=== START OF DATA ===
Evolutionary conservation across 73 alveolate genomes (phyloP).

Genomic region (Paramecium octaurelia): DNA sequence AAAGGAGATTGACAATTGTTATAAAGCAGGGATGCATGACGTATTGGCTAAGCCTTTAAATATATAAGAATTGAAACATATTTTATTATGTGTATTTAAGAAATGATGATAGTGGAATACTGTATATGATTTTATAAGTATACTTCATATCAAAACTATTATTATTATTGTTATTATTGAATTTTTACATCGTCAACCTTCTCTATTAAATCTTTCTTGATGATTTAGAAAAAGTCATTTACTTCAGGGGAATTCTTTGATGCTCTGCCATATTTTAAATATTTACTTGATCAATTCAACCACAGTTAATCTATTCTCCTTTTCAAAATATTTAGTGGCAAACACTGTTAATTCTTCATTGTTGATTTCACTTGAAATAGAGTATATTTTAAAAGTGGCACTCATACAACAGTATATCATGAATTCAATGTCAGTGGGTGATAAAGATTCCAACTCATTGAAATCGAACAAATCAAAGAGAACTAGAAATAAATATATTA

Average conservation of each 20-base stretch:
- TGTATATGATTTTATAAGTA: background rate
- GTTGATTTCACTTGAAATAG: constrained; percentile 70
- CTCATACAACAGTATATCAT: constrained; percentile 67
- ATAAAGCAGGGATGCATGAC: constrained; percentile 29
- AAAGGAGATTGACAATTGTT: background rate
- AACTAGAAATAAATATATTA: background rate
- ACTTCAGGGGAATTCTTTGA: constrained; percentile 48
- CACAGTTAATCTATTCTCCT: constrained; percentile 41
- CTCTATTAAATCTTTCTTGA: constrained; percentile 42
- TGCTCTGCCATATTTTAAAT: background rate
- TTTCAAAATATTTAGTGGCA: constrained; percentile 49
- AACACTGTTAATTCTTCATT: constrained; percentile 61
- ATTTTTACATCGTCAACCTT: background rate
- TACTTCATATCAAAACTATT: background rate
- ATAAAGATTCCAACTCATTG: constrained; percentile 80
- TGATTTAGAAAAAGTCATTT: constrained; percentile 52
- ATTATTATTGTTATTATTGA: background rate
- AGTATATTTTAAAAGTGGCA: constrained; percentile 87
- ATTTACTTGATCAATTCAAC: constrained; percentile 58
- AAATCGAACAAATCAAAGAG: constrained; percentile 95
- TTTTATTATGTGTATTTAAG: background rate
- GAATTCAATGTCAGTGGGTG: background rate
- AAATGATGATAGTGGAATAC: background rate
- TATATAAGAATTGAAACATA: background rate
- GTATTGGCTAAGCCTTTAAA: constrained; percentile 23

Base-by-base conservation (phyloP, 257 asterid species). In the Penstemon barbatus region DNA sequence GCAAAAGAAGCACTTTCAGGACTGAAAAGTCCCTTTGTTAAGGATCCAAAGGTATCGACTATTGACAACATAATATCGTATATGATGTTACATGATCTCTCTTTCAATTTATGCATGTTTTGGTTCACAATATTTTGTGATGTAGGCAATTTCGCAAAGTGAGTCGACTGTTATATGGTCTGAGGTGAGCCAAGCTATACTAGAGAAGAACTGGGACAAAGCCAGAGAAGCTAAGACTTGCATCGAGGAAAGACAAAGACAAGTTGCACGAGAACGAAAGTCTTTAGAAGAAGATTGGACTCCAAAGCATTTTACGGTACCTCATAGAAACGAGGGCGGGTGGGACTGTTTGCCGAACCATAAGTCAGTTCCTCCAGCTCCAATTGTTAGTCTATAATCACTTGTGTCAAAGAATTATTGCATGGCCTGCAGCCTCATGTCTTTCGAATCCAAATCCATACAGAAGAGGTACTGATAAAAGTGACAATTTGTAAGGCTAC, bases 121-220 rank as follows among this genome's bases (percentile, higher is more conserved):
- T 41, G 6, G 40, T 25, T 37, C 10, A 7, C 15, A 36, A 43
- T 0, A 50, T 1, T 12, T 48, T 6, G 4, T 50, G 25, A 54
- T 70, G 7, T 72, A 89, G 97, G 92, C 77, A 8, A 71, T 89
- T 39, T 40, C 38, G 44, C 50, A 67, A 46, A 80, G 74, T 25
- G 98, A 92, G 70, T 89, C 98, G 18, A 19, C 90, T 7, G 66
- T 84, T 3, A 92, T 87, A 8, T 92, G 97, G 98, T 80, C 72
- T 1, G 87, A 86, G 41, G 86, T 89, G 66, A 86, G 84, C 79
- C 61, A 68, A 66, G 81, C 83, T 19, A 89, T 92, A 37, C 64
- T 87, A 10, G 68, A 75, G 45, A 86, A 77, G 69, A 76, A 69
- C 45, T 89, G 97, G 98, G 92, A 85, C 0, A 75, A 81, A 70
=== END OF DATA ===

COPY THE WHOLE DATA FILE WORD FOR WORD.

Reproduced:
Evolutionary conservation across 73 alveolate genomes (phyloP).

Genomic region (Paramecium octaurelia): DNA sequence AAAGGAGATTGACAATTGTTATAAAGCAGGGATGCATGACGTATTGGCTAAGCCTTTAAATATATAAGAATTGAAACATATTTTATTATGTGTATTTAAGAAATGATGATAGTGGAATACTGTATATGATTTTATAAGTATACTTCATATCAAAACTATTATTATTATTGTTATTATTGAATTTTTACATCGTCAACCTTCTCTATTAAATCTTTCTTGATGATTTAGAAAAAGTCATTTACTTCAGGGGAATTCTTTGATGCTCTGCCATATTTTAAATATTTACTTGATCAATTCAACCACAGTTAATCTATTCTCCTTTTCAAAATATTTAGTGGCAAACACTGTTAATTCTTCATTGTTGATTTCACTTGAAATAGAGTATATTTTAAAAGTGGCACTCATACAACAGTATATCATGAATTCAATGTCAGTGGGTGATAAAGATTCCAACTCATTGAAATCGAACAAATCAAAGAGAACTAGAAATAAATATATTA

Average conservation of each 20-base stretch:
- TGTATATGATTTTATAAGTA: background rate
- GTTGATTTCACTTGAAATAG: constrained; percentile 70
- CTCATACAACAGTATATCAT: constrained; percentile 67
- ATAAAGCAGGGATGCATGAC: constrained; percentile 29
- AAAGGAGATTGACAATTGTT: background rate
- AACTAGAAATAAATATATTA: background rate
- ACTTCAGGGGAATTCTTTGA: constrained; percentile 48
- CACAGTTAATCTATTCTCCT: constrained; percentile 41
- CTCTATTAAATCTTTCTTGA: constrained; percentile 42
- TGCTCTGCCATATTTTAAAT: background rate
- TTTCAAAATATTTAGTGGCA: constrained; percentile 49
- AACACTGTTAATTCTTCATT: constrained; percentile 61
- ATTTTTACATCGTCAACCTT: background rate
- TACTTCATATCAAAACTATT: background rate
- ATAAAGATTCCAACTCATTG: constrained; percentile 80
- TGATTTAGAAAAAGTCATTT: constrained; percentile 52
- ATTATTATTGTTATTATTGA: background rate
- AGTATATTTTAAAAGTGGCA: constrained; percentile 87
- ATTTACTTGATCAATTCAAC: constrained; percentile 58
- AAATCGAACAAATCAAAGAG: constrained; percentile 95
- TTTTATTATGTGTATTTAAG: background rate
- GAATTCAATGTCAGTGGGTG: background rate
- AAATGATGATAGTGGAATAC: background rate
- TATATAAGAATTGAAACATA: background rate
- GTATTGGCTAAGCCTTTAAA: constrained; percentile 23

Base-by-base conservation (phyloP, 257 asterid species). In the Penstemon barbatus region DNA sequence GCAAAAGAAGCACTTTCAGGACTGAAAAGTCCCTTTGTTAAGGATCCAAAGGTATCGACTATTGACAACATAATATCGTATATGATGTTACATGATCTCTCTTTCAATTTATGCATGTTTTGGTTCACAATATTTTGTGATGTAGGCAATTTCGCAAAGTGAGTCGACTGTTATATGGTCTGAGGTGAGCCAAGCTATACTAGAGAAGAACTGGGACAAAGCCAGAGAAGCTAAGACTTGCATCGAGGAAAGACAAAGACAAGTTGCACGAGAACGAAAGTCTTTAGAAGAAGATTGGACTCCAAAGCATTTTACGGTACCTCATAGAAACGAGGGCGGGTGGGACTGTTTGCCGAACCATAAGTCAGTTCCTCCAGCTCCAATTGTTAGTCTATAATCACTTGTGTCAAAGAATTATTGCATGGCCTGCAGCCTCATGTCTTTCGAATCCAAATCCATACAGAAGAGGTACTGATAAAAGTGACAATTTGTAAGGCTAC, bases 121-220 rank as follows among this genome's bases (percentile, higher is more conserved):
- T 41, G 6, G 40, T 25, T 37, C 10, A 7, C 15, A 36, A 43
- T 0, A 50, T 1, T 12, T 48, T 6, G 4, T 50, G 25, A 54
- T 70, G 7, T 72, A 89, G 97, G 92, C 77, A 8, A 71, T 89
- T 39, T 40, C 38, G 44, C 50, A 67, A 46, A 80, G 74, T 25
- G 98, A 92, G 70, T 89, C 98, G 18, A 19, C 90, T 7, G 66
- T 84, T 3, A 92, T 87, A 8, T 92, G 97, G 98, T 80, C 72
- T 1, G 87, A 86, G 41, G 86, T 89, G 66, A 86, G 84, C 79
- C 61, A 68, A 66, G 81, C 83, T 19, A 89, T 92, A 37, C 64
- T 87, A 10, G 68, A 75, G 45, A 86, A 77, G 69, A 76, A 69
- C 45, T 89, G 97, G 98, G 92, A 85, C 0, A 75, A 81, A 70